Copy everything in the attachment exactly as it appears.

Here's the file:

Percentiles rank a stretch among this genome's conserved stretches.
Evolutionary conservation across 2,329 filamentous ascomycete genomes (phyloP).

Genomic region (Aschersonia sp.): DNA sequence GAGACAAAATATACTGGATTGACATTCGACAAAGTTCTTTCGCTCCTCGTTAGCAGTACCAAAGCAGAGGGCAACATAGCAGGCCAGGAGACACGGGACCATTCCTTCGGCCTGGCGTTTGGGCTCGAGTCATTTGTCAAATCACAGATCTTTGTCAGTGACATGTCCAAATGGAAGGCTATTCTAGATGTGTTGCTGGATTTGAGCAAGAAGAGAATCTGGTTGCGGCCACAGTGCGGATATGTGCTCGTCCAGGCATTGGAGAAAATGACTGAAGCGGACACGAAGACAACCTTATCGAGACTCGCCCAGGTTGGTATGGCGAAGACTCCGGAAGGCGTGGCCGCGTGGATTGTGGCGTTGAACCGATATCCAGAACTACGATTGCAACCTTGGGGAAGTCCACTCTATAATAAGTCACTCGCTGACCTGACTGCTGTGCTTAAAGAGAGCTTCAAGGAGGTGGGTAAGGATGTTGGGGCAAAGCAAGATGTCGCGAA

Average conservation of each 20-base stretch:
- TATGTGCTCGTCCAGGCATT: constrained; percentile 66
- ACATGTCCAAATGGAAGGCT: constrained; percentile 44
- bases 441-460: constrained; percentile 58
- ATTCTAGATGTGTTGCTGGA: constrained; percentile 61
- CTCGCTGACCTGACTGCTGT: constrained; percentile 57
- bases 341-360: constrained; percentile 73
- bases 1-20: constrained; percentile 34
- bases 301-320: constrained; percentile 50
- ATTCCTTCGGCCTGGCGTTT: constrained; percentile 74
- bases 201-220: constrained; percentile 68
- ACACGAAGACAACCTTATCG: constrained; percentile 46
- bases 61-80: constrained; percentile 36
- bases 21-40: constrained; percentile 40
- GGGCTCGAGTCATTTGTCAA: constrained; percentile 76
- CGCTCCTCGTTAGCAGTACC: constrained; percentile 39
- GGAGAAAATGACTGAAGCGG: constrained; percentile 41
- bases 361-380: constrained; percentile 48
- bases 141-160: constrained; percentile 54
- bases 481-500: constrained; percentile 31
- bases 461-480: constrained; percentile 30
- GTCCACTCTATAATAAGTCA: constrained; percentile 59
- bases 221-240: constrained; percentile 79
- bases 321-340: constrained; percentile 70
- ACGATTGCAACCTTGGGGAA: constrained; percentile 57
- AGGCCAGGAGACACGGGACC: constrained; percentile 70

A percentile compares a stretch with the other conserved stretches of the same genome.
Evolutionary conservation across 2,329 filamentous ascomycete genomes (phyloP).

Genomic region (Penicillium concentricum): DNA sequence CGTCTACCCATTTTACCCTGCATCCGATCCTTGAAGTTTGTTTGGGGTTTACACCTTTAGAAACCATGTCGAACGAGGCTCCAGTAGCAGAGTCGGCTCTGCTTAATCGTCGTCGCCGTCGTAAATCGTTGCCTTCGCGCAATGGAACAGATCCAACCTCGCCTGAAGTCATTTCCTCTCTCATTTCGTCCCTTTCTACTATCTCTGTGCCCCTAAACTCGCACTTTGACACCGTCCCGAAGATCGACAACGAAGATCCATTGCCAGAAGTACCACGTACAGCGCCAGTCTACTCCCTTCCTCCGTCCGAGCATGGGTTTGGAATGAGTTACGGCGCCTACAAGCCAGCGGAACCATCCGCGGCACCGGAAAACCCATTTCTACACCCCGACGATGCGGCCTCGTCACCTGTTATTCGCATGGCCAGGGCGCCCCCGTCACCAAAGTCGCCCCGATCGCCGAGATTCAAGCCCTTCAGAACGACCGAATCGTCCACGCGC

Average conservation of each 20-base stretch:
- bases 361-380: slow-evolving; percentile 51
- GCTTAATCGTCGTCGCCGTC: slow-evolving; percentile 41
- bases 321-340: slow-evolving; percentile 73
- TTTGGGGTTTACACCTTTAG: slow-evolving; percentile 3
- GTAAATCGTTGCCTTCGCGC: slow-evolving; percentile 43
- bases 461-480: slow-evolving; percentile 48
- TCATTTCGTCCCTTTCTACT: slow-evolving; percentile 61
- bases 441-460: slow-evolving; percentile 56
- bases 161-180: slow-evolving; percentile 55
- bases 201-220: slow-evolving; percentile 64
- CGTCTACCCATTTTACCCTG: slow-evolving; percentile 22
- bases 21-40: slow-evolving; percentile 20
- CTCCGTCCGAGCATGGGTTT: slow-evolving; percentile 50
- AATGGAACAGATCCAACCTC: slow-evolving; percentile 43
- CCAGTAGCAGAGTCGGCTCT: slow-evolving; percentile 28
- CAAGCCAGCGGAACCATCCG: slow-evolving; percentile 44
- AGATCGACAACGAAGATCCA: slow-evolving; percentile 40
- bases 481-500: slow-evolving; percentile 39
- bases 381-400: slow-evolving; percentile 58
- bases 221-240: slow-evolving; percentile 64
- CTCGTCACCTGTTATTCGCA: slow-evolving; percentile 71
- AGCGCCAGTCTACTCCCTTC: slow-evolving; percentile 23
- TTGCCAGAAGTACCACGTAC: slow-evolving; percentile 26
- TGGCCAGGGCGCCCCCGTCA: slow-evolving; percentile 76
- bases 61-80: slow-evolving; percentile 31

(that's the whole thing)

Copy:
Percentiles rank a stretch among this genome's conserved stretches.
Evolutionary conservation across 2,329 filamentous ascomycete genomes (phyloP).

Genomic region (Aschersonia sp.): DNA sequence GAGACAAAATATACTGGATTGACATTCGACAAAGTTCTTTCGCTCCTCGTTAGCAGTACCAAAGCAGAGGGCAACATAGCAGGCCAGGAGACACGGGACCATTCCTTCGGCCTGGCGTTTGGGCTCGAGTCATTTGTCAAATCACAGATCTTTGTCAGTGACATGTCCAAATGGAAGGCTATTCTAGATGTGTTGCTGGATTTGAGCAAGAAGAGAATCTGGTTGCGGCCACAGTGCGGATATGTGCTCGTCCAGGCATTGGAGAAAATGACTGAAGCGGACACGAAGACAACCTTATCGAGACTCGCCCAGGTTGGTATGGCGAAGACTCCGGAAGGCGTGGCCGCGTGGATTGTGGCGTTGAACCGATATCCAGAACTACGATTGCAACCTTGGGGAAGTCCACTCTATAATAAGTCACTCGCTGACCTGACTGCTGTGCTTAAAGAGAGCTTCAAGGAGGTGGGTAAGGATGTTGGGGCAAAGCAAGATGTCGCGAA

Average conservation of each 20-base stretch:
- TATGTGCTCGTCCAGGCATT: constrained; percentile 66
- ACATGTCCAAATGGAAGGCT: constrained; percentile 44
- bases 441-460: constrained; percentile 58
- ATTCTAGATGTGTTGCTGGA: constrained; percentile 61
- CTCGCTGACCTGACTGCTGT: constrained; percentile 57
- bases 341-360: constrained; percentile 73
- bases 1-20: constrained; percentile 34
- bases 301-320: constrained; percentile 50
- ATTCCTTCGGCCTGGCGTTT: constrained; percentile 74
- bases 201-220: constrained; percentile 68
- ACACGAAGACAACCTTATCG: constrained; percentile 46
- bases 61-80: constrained; percentile 36
- bases 21-40: constrained; percentile 40
- GGGCTCGAGTCATTTGTCAA: constrained; percentile 76
- CGCTCCTCGTTAGCAGTACC: constrained; percentile 39
- GGAGAAAATGACTGAAGCGG: constrained; percentile 41
- bases 361-380: constrained; percentile 48
- bases 141-160: constrained; percentile 54
- bases 481-500: constrained; percentile 31
- bases 461-480: constrained; percentile 30
- GTCCACTCTATAATAAGTCA: constrained; percentile 59
- bases 221-240: constrained; percentile 79
- bases 321-340: constrained; percentile 70
- ACGATTGCAACCTTGGGGAA: constrained; percentile 57
- AGGCCAGGAGACACGGGACC: constrained; percentile 70

A percentile compares a stretch with the other conserved stretches of the same genome.
Evolutionary conservation across 2,329 filamentous ascomycete genomes (phyloP).

Genomic region (Penicillium concentricum): DNA sequence CGTCTACCCATTTTACCCTGCATCCGATCCTTGAAGTTTGTTTGGGGTTTACACCTTTAGAAACCATGTCGAACGAGGCTCCAGTAGCAGAGTCGGCTCTGCTTAATCGTCGTCGCCGTCGTAAATCGTTGCCTTCGCGCAATGGAACAGATCCAACCTCGCCTGAAGTCATTTCCTCTCTCATTTCGTCCCTTTCTACTATCTCTGTGCCCCTAAACTCGCACTTTGACACCGTCCCGAAGATCGACAACGAAGATCCATTGCCAGAAGTACCACGTACAGCGCCAGTCTACTCCCTTCCTCCGTCCGAGCATGGGTTTGGAATGAGTTACGGCGCCTACAAGCCAGCGGAACCATCCGCGGCACCGGAAAACCCATTTCTACACCCCGACGATGCGGCCTCGTCACCTGTTATTCGCATGGCCAGGGCGCCCCCGTCACCAAAGTCGCCCCGATCGCCGAGATTCAAGCCCTTCAGAACGACCGAATCGTCCACGCGC

Average conservation of each 20-base stretch:
- bases 361-380: slow-evolving; percentile 51
- GCTTAATCGTCGTCGCCGTC: slow-evolving; percentile 41
- bases 321-340: slow-evolving; percentile 73
- TTTGGGGTTTACACCTTTAG: slow-evolving; percentile 3
- GTAAATCGTTGCCTTCGCGC: slow-evolving; percentile 43
- bases 461-480: slow-evolving; percentile 48
- TCATTTCGTCCCTTTCTACT: slow-evolving; percentile 61
- bases 441-460: slow-evolving; percentile 56
- bases 161-180: slow-evolving; percentile 55
- bases 201-220: slow-evolving; percentile 64
- CGTCTACCCATTTTACCCTG: slow-evolving; percentile 22
- bases 21-40: slow-evolving; percentile 20
- CTCCGTCCGAGCATGGGTTT: slow-evolving; percentile 50
- AATGGAACAGATCCAACCTC: slow-evolving; percentile 43
- CCAGTAGCAGAGTCGGCTCT: slow-evolving; percentile 28
- CAAGCCAGCGGAACCATCCG: slow-evolving; percentile 44
- AGATCGACAACGAAGATCCA: slow-evolving; percentile 40
- bases 481-500: slow-evolving; percentile 39
- bases 381-400: slow-evolving; percentile 58
- bases 221-240: slow-evolving; percentile 64
- CTCGTCACCTGTTATTCGCA: slow-evolving; percentile 71
- AGCGCCAGTCTACTCCCTTC: slow-evolving; percentile 23
- TTGCCAGAAGTACCACGTAC: slow-evolving; percentile 26
- TGGCCAGGGCGCCCCCGTCA: slow-evolving; percentile 76
- bases 61-80: slow-evolving; percentile 31